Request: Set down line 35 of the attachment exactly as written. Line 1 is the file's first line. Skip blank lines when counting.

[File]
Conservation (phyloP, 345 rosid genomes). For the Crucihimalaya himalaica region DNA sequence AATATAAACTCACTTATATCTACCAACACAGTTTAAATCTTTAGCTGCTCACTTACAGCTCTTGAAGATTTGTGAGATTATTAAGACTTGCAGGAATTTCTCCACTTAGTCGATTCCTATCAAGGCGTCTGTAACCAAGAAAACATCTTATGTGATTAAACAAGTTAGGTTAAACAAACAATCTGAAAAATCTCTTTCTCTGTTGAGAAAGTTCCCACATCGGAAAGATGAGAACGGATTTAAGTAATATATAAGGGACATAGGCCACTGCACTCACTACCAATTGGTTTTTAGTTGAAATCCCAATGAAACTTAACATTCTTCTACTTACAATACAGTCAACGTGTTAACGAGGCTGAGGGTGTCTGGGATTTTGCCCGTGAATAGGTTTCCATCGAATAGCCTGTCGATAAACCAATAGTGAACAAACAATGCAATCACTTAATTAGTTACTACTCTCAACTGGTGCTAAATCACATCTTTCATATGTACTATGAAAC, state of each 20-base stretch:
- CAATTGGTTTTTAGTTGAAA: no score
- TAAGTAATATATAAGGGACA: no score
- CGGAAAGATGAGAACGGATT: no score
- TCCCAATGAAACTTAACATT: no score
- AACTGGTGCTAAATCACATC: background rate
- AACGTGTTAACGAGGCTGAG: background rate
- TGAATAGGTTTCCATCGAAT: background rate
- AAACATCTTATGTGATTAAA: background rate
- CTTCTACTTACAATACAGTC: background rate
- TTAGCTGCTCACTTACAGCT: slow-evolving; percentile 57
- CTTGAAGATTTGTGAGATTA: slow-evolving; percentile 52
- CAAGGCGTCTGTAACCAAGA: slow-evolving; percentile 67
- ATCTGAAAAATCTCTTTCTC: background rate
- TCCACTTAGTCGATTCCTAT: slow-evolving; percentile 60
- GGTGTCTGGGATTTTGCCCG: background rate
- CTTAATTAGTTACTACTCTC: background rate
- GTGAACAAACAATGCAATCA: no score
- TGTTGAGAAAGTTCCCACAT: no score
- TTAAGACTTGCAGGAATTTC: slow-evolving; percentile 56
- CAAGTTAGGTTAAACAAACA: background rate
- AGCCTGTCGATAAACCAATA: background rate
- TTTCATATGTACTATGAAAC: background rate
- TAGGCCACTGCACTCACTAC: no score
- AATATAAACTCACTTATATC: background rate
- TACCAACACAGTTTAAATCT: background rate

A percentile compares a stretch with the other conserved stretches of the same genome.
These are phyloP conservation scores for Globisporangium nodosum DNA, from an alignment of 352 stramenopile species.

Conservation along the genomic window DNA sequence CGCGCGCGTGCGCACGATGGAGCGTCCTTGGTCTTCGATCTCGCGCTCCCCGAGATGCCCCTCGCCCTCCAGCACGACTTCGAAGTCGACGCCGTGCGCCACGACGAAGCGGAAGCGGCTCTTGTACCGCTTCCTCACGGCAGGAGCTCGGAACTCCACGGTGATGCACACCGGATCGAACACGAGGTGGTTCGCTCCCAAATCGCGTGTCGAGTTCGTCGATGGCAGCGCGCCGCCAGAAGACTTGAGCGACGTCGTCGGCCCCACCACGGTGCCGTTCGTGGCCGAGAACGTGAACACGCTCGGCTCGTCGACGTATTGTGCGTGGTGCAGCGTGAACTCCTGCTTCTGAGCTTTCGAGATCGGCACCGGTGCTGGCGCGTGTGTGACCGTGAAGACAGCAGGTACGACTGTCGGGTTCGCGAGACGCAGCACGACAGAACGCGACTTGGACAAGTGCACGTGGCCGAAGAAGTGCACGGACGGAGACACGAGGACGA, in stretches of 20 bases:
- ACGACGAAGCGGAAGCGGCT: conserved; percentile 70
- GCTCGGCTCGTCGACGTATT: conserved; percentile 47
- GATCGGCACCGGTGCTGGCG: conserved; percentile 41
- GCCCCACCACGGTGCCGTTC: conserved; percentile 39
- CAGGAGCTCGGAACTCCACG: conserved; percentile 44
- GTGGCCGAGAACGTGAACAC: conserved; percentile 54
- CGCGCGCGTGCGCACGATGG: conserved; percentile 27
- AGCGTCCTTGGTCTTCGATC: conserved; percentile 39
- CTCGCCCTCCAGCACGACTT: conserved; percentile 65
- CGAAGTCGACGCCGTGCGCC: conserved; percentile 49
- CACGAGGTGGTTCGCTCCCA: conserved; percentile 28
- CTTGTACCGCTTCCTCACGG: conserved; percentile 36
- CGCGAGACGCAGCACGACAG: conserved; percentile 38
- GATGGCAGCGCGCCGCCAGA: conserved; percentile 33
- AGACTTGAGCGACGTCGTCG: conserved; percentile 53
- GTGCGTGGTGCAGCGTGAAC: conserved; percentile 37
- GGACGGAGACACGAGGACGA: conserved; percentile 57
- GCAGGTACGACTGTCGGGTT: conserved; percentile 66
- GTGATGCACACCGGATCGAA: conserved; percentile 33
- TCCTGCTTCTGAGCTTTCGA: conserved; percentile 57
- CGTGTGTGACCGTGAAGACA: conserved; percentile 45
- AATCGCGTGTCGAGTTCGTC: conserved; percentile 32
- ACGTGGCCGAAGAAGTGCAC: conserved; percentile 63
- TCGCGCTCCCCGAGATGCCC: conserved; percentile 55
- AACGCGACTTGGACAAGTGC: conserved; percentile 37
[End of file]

- GTGGCCGAGAACGTGAACAC: conserved; percentile 54